- Information Ordering - The ability to arrange things or actions in a certain order or pattern according to a specific rule or set of rules (e.g., patterns of numbers, letters, words, pictures, mathematical operations).
- Deductive Reasoning - The ability to apply general rules to specific problems to produce answers that make sense.
- Speech Clarity - The ability to speak clearly so others can understand you.
- Category Flexibility - The ability to generate or use different sets of rules for combining or grouping things in different ways.
- Near Vision - The ability to see details at close range (within a few feet of the observer).
- Fluency of Ideas - The ability to come up with a number of ideas about a topic (the number of ideas is important, not their quality, correctness, or creativity).
What Petroleum Engineers Should Be Interested In
- Investigative - Investigative occupations frequently involve working with ideas, and require an extensive amount of thinking. These occupations can involve searching for facts and figuring out problems mentally.
- Realistic - Realistic occupations frequently involve work activities that include practical, hands-on problems and solutions. They often deal with plants, animals, and real-world materials like wood, tools, and machinery. Many of the occupations require working outside, and do not involve a lot of paperwork or working closely with others.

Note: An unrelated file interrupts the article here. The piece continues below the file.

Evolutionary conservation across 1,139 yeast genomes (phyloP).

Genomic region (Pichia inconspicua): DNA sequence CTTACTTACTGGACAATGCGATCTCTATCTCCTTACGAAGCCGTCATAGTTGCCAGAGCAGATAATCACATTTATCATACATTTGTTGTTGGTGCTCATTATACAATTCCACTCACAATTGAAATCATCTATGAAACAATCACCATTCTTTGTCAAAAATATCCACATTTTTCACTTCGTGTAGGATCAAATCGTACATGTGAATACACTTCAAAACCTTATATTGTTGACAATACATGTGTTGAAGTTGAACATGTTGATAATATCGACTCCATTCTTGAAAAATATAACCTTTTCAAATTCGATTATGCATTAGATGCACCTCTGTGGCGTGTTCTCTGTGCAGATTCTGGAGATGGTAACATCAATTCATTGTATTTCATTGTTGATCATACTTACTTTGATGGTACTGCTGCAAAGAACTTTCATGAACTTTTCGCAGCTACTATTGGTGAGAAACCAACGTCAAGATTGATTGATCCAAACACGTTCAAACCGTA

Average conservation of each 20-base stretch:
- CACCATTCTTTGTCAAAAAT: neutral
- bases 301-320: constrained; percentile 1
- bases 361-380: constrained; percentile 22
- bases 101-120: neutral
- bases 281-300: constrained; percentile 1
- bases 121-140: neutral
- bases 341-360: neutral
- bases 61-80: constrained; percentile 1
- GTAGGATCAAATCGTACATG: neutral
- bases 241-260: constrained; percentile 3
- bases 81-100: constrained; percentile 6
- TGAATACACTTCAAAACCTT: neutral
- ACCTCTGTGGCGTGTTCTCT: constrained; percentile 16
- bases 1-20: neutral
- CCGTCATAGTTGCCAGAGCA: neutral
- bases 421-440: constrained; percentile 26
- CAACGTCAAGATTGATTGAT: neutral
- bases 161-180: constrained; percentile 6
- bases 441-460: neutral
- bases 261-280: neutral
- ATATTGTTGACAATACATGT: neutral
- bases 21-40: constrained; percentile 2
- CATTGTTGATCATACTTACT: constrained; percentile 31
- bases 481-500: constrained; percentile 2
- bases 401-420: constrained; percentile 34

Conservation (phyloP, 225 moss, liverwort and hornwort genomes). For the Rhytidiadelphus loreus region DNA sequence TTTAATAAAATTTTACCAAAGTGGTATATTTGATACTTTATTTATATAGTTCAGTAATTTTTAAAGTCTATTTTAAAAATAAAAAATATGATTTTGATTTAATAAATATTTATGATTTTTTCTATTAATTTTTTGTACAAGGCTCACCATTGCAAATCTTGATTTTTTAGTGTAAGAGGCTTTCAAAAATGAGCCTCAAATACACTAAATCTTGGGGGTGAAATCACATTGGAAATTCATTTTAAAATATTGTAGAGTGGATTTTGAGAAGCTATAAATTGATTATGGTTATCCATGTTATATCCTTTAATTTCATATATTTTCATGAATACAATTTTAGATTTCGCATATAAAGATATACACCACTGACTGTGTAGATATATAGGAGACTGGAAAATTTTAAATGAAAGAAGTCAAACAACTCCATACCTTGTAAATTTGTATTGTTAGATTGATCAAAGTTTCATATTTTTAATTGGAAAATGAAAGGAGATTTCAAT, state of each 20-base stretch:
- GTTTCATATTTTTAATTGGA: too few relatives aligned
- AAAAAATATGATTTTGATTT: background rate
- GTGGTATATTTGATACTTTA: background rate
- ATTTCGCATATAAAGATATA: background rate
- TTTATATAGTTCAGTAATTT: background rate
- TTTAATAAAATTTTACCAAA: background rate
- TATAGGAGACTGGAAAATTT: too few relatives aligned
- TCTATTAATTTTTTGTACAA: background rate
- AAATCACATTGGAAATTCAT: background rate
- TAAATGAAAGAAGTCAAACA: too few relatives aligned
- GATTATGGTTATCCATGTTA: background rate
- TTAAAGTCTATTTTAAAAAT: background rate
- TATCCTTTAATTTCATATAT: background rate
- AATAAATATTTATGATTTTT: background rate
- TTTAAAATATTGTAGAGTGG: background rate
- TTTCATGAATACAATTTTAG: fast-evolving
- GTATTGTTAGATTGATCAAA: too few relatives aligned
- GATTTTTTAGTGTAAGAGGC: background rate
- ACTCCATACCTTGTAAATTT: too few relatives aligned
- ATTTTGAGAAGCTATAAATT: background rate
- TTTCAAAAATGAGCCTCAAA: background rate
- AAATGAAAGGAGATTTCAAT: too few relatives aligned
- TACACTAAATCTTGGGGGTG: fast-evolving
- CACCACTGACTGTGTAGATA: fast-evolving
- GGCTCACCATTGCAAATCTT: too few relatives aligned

What Petroleum Engineers Need to Learn
- Engineering and Technology - Knowledge of the practical application of engineering science and technology. This includes applying principles, techniques, procedures, and equipment to the design and production of various goods and services.
- Mathematics - Knowledge of arithmetic, algebra, geometry, calculus, statistics, and their applications.
- Physics - Knowledge and prediction of physical principles, laws, their interrelationships, and applications to understanding fluid, material, and atmospheric dynamics, and mechanical, electrical, atomic and sub- atomic structures and processes.
- Computers and Electronics - Knowledge of circuit boards, processors, chips, electronic equipment, and computer hardware and software, including applications and programming.
- Administration and Management - Knowledge of business and management principles involved in strategic planning, resource allocation, human resources modeling, leadership technique, production methods, and coordination of people and resources.
- Economics and Accounting - Knowledge of economic and accounting principles and practices, the financial markets, banking and the analysis and reporting of financial data.
- Chemistry - Knowledge of the chemical composition, structure, and properties of substances and of the chemical processes and transformations that they undergo. This includes uses of chemicals and their interactions, danger signs, production techniques, and disposal methods.
- English Language - Knowledge of the structure and content of the English language including the meaning and spelling of words, rules of composition, and grammar.
This page includes information from O*NET OnLine by the U.S. Department of Labor, Employment and Training Administration (USDOL/ETA). Used under the CC BY 4.0 license.